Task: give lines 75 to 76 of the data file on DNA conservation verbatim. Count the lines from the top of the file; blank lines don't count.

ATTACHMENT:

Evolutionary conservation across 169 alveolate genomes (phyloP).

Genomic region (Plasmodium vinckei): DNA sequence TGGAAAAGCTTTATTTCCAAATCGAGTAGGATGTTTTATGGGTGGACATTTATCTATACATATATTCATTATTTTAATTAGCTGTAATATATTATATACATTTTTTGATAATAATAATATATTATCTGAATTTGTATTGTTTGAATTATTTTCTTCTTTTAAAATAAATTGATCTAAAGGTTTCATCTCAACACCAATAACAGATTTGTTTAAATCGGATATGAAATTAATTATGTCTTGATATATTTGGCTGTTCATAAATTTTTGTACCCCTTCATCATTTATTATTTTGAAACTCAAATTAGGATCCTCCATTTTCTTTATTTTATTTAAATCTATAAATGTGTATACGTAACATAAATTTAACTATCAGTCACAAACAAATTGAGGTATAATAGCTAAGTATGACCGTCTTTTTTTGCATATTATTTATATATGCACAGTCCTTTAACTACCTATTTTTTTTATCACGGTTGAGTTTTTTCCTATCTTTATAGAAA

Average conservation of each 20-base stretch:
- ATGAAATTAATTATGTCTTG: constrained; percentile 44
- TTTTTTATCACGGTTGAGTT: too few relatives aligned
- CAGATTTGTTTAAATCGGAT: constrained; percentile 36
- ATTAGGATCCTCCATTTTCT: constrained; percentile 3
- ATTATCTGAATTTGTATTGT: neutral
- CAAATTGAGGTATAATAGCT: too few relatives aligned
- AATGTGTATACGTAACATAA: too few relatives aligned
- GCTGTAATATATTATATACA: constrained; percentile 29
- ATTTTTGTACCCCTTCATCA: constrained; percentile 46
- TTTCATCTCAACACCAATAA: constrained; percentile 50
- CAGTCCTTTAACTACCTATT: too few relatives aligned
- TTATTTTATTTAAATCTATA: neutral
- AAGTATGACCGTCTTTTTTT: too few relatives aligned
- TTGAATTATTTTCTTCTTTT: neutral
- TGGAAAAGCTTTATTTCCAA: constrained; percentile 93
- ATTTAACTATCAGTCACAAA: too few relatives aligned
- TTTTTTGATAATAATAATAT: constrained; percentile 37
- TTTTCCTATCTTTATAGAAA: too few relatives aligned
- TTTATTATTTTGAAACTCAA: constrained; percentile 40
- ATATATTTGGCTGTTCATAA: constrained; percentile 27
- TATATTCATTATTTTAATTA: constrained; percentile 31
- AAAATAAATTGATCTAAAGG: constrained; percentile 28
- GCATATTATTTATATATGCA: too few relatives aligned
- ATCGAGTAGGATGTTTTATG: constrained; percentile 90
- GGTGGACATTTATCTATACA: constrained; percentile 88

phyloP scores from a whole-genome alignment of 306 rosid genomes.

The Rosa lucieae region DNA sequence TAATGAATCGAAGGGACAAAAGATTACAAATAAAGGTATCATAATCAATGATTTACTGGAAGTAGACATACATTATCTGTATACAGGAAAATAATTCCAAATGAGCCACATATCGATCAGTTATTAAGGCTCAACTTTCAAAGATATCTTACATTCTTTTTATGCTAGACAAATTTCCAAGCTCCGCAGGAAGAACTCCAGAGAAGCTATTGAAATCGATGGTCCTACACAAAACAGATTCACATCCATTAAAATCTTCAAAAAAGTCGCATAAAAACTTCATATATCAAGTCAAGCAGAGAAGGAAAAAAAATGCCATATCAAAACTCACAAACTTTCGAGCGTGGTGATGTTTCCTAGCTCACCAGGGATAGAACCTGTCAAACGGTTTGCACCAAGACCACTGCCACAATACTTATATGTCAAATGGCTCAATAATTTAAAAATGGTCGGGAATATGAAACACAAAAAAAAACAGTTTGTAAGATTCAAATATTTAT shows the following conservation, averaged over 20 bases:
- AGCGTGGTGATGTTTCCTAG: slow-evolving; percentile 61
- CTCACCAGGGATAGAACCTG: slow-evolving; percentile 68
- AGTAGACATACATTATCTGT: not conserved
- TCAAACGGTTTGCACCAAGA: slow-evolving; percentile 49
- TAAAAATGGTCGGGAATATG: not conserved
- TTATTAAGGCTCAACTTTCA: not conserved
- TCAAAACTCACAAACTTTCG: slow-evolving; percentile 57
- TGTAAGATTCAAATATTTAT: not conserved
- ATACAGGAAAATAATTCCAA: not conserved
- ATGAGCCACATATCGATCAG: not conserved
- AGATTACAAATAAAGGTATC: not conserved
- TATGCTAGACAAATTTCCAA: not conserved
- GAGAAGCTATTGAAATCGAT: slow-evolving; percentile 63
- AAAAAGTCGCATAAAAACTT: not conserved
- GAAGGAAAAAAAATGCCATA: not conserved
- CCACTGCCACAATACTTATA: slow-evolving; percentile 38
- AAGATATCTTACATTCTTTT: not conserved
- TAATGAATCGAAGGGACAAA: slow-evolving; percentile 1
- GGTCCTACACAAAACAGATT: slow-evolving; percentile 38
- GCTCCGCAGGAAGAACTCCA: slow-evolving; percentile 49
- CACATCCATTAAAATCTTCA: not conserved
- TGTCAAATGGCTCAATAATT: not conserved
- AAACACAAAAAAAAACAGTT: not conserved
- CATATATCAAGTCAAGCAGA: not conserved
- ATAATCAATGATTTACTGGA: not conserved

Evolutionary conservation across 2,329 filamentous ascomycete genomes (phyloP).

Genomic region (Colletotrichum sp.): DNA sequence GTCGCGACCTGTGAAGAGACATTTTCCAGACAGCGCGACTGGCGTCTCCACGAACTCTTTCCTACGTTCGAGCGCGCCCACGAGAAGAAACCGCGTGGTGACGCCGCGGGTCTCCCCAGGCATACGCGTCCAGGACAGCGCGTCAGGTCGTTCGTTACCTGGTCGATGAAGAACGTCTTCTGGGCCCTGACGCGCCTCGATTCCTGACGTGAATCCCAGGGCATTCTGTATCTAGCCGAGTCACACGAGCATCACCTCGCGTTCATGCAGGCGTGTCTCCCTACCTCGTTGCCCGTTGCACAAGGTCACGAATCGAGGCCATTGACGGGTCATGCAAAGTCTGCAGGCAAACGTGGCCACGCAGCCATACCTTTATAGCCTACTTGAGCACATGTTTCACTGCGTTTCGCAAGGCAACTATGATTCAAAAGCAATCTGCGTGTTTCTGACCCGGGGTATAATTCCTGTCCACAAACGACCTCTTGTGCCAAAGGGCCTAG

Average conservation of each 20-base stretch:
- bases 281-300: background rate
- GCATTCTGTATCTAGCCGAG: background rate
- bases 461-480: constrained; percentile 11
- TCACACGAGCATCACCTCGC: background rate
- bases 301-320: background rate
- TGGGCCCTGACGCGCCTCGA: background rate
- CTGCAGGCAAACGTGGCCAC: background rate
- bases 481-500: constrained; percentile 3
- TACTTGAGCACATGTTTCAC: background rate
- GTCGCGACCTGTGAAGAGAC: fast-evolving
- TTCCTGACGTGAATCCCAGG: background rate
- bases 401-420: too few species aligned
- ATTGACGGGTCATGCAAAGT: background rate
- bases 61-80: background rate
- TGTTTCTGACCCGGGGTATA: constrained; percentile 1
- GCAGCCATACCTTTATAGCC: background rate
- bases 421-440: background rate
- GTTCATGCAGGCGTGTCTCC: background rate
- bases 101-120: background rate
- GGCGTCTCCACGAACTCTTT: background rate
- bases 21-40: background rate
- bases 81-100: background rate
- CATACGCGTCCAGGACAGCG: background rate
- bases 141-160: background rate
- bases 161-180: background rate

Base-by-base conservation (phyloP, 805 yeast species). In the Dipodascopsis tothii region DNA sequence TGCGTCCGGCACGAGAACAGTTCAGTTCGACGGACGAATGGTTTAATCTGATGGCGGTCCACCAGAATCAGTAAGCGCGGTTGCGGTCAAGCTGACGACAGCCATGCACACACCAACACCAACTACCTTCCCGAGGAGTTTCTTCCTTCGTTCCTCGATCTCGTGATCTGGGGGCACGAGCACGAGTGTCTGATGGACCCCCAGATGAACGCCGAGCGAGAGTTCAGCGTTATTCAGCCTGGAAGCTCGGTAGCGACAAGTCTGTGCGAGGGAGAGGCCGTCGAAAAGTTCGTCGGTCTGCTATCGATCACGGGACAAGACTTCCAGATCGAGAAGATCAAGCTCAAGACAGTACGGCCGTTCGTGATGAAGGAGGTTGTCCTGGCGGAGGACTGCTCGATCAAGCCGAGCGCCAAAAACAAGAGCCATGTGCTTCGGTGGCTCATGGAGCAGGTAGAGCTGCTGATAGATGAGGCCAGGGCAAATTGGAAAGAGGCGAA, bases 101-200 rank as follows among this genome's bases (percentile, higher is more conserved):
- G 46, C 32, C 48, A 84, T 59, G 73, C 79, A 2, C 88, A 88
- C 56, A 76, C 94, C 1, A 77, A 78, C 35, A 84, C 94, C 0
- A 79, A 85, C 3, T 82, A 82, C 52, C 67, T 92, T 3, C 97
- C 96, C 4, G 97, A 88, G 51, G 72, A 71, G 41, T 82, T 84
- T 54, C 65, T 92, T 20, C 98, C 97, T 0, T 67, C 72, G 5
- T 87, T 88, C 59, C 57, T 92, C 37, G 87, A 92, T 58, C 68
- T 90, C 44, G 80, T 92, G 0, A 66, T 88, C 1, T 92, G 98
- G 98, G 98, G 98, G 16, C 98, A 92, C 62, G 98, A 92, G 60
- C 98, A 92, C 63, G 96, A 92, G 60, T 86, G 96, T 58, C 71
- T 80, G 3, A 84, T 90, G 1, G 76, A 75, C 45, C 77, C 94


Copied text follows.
- bases 421-440: background rate
- GTTCATGCAGGCGTGTCTCC: background rate